For the concluding chapter in Part I of this book, we cover a few specialized topics in insurance and annuities that are of current importance. We will not go into any of these topics in depth, but rather provide an introduction to some of the major features. The material here is not needed for any other chapters of the book.
13.1 Universal life
13.1.1 Description of the contract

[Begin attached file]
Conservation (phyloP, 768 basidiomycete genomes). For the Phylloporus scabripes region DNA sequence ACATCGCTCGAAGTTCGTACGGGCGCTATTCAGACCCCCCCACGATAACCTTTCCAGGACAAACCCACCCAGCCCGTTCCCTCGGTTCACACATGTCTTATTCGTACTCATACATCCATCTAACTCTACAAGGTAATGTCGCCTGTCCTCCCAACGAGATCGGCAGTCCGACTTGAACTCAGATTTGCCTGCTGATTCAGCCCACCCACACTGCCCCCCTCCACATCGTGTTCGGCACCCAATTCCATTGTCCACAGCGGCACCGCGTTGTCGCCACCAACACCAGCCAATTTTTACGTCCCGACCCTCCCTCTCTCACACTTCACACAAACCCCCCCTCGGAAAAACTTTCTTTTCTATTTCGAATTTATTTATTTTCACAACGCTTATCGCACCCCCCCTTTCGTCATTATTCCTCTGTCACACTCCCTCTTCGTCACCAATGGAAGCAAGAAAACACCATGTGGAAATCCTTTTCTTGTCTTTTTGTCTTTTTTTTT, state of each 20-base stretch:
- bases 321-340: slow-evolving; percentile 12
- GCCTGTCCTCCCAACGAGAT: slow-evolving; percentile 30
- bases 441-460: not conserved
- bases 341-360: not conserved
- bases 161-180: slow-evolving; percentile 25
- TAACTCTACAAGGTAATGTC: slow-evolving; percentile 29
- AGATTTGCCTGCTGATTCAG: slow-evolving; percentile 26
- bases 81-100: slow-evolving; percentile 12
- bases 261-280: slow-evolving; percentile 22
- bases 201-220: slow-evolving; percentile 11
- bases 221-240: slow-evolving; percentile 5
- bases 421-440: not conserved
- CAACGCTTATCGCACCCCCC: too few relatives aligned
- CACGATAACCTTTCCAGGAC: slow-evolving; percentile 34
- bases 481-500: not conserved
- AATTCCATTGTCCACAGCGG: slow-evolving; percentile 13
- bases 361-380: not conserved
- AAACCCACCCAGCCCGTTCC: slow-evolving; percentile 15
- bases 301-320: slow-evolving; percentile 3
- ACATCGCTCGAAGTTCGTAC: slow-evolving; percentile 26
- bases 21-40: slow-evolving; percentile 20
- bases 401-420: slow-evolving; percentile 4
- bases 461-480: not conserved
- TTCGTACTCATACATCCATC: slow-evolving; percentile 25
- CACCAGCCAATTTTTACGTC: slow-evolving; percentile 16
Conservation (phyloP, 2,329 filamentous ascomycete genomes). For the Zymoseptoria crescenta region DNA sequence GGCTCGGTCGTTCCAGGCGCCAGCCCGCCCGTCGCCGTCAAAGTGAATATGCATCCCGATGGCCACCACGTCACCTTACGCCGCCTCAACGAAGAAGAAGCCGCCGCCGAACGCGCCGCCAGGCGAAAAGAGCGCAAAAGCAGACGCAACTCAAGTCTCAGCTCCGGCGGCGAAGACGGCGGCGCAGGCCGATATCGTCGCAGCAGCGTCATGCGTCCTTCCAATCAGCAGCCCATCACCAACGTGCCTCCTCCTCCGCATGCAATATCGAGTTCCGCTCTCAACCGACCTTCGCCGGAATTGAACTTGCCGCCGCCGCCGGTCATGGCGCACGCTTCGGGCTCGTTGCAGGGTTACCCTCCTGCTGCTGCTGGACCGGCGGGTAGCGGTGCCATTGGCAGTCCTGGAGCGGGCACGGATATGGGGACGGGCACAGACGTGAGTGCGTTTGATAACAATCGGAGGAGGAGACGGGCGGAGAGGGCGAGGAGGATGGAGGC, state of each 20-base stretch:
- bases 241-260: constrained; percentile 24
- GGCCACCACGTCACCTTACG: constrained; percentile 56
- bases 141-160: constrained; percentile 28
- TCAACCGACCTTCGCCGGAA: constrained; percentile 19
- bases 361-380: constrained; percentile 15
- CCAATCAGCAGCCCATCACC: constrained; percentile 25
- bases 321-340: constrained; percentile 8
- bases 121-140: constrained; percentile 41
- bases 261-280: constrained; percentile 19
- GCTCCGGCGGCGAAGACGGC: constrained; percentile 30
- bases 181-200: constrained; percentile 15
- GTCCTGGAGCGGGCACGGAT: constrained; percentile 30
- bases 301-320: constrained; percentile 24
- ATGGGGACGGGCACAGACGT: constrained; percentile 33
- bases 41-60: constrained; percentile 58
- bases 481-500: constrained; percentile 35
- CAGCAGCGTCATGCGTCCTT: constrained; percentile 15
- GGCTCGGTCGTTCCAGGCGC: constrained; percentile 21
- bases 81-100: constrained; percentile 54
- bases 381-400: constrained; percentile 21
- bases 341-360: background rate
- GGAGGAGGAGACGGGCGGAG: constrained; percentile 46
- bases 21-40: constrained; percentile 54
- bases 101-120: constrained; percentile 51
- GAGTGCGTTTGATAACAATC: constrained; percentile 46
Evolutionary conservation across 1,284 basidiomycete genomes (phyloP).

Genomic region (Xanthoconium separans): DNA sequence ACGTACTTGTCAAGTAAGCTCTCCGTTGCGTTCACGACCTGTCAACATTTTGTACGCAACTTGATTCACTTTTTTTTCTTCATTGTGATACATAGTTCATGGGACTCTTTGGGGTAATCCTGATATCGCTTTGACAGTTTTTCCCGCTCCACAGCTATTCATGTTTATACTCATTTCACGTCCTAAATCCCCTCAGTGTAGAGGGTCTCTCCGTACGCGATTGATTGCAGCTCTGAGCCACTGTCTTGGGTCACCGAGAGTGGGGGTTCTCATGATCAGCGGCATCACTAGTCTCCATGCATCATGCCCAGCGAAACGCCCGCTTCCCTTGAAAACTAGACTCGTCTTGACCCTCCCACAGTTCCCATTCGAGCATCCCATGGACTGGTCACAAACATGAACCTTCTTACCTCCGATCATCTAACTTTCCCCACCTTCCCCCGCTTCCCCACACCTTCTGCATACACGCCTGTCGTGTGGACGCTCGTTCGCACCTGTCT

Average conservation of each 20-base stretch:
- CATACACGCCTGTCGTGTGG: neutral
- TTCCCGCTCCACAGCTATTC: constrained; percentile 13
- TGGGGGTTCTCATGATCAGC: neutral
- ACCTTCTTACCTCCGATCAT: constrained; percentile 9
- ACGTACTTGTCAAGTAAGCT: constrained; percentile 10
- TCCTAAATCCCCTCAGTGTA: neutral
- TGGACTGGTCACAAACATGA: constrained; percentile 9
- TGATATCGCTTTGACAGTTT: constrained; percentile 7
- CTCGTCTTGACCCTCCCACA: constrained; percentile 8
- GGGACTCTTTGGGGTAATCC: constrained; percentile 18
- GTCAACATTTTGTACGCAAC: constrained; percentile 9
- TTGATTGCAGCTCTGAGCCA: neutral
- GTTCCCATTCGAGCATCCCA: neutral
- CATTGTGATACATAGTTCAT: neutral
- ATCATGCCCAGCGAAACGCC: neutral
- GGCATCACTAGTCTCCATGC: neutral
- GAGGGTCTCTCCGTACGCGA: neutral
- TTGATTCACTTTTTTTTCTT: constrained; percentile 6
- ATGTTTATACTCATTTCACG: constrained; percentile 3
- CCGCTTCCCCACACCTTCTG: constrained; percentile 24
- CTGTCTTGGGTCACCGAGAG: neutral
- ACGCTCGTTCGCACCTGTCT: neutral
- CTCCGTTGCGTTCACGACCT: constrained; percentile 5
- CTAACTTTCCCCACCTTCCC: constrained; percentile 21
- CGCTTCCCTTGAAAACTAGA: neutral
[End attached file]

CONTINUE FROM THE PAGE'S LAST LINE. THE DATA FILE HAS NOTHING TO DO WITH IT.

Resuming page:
Universal life is a type of contract that began in the 1970s, and now accounts for a substantial portion of life insurance sales. Prior to that time, the mainstay of life insurance was for the most part whole life or endowment contracts. The origin of the change could well have been the advice given by some financial advisors that people should buy term insurance instead of those products, for a much smaller premium, and then invest the difference elsewhere. Now our analysis in Section 6.4.2 shows that this is exactly what happens within the policy itself when one purchases whole life or endowment insurance. The excess premiums, not needed to provide insurance in a particular year, are invested in the savings portion. Of course, the purchaser of endowment or whole life insurance has less flexibility than the term buyer, both with regards to the relative amounts going into the insurance and savings portion, and to the types of investments and rates of return. Universal life plans were developed to allow this flexibility within a single contract. The main features involve variable ...